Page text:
The hormone regulates the level of glucose in the blood, preventing the level from going too high. Insulin enables cells to take up the amount of glucose they need to provide themselves with enough energy to function properly. It also allows any glucose left over to be stored in the liver.
Most insulin used today is human insulin, although some people still use insulin from cows and pigs. Human insulin is a product of genetic engineering, where bacteria bred in a laboratory are given a gene that allows them to produce insulin. Analogue insulin is another form of artificially modified insulin.
There are six main types of insulin, and each patient requires their own unique combination and dosage. It can take many weeks after starting insulin for sugar levels to stabilise, and it is quite common for different insulin combinations to be tried before optimal treatment occurs. The six types are:
- Rapid-acting analogue insulins – as the name suggests, these act quickly and are used up within five hours. A clear-looking insulin, these injections are taken with food
- Short-acting insulin – a clear insulin, this is injected around half an hour before a meal, and last for up to eight hours
- Longer-acting analogue insulin – used increasingly in many diabetics, these are given once daily only to provide a background insulin cover for 24 hours. A clear insulin that does not need to be taken with food but, is given at the same time each day (this time varies between patients)
- Medium/long-acting insulin – usually given in combination with shorter-acting insulins, these are injected up to twice a day. Their effect can last over 24 hours
- Mixed analogue – this artificial insulin is a combination of rapid acting analogue and medium insulin. Depending on the combination used its effect can last over 12 hours
- Mixed insulin – a simple combination of short and medium acting insulins. Its length of action is similar to that of the mixed analogues
Another recent treatment, known as Exenatide, is also given by injection, but is not an insulin. Given twice daily before morning and evening meals, it works by increasing the levels of body hormones known as ‘incretins’. These are set to play an increasing role in our management and understanding of diabetes as they help to produce insulin when required, reduce appetite, slow down food absorption, and reduce glucose production by the liver. This treatment is usually only initiated by a diabetes consultant rather than a GP.
Type 2 diabetes may have been considered the milder form of diabetes in the past, but this is no longer the case. For many people, type 2 diabetes can be controlled by diet alone. Medication in tablet form is used when diet doesn’t provide adequate control.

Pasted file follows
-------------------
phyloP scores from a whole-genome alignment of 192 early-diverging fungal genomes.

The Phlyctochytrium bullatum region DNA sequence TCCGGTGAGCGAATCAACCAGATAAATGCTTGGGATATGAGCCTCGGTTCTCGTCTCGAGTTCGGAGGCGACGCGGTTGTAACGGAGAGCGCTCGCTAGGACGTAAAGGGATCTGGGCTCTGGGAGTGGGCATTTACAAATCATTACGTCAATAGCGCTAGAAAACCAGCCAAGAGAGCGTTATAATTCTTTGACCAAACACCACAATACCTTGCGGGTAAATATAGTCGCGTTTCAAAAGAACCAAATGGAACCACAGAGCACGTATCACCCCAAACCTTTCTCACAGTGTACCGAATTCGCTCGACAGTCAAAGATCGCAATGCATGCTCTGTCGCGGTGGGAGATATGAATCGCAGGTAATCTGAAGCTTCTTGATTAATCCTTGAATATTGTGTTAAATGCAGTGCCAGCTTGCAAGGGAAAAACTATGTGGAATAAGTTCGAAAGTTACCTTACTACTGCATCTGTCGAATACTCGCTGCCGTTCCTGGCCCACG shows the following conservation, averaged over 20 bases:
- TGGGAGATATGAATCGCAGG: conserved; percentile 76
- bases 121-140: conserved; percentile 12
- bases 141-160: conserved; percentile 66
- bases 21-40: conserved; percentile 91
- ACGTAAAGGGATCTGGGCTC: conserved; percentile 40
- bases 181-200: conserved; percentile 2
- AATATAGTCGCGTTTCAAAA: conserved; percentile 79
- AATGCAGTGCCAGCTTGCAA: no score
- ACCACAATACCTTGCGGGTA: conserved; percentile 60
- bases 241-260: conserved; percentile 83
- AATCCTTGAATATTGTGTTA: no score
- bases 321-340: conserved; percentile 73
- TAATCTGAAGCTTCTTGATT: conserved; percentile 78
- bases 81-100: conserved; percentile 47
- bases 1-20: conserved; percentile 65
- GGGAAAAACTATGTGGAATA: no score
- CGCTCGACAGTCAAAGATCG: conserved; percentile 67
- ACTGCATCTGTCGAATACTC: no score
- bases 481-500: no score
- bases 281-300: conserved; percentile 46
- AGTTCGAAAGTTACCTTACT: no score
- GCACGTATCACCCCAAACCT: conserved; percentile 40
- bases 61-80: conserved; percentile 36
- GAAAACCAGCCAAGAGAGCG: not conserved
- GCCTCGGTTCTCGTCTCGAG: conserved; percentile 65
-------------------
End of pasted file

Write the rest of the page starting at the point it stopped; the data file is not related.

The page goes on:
The different types of tablets work by one of these methods:
- Helping the pancreas to make more insulin
- Increasing the use of glucose and decreasing glucose production
- Slowing down the absorption of glucose from the intestine
- Stimulating insulin release from the pancreas
- Enabling the body to use its natural insulin more effectively
Examples of these tablets include:
- Biguanides (eg Metformin) – these cut down production of glucose by the liver and help insulin carry glucose into muscles more effectively
- Sulphonylureas (eg Gliclazide) – these stimulate pancreas cells to produce more insulin as well as helping insulin work effectively in the body
- Glitazones (eg Rosiglitazone) – taken up to twice a day these tablets allow the insulin that the body produces naturally to work more efficiently
- Prandial glucose regulators (eg Repaglinide) – these aren’t usually a first line treatment of diabetes but work by stimulating the pancreas to produce more insulin. Fast-working, their effect lasts only a short time
- DPP-4 inhibitors (gliptins) – a newer treatment, which blocks the action of the DPP-4 enzyme that destroys the hormone incretin. This hormone helps the body produce more insulin as well as cutting down the amount of glucose produced by the liver
- Alpha glucosidase inhibitors (eg Acarbose) – this works by slowing down the rise in blood glucose after eating
All tablets used in the treatment of diabetes have potential side effects such as abdominal pains, diarrhoea and low blood sugar (hypos), but the majority of patients taking them are able to find one or more that suits them.
Over time, a careful diet combined with oral medication may not be sufficient to keep the diabetes under control. If this is the case then insulin injections may be recommended.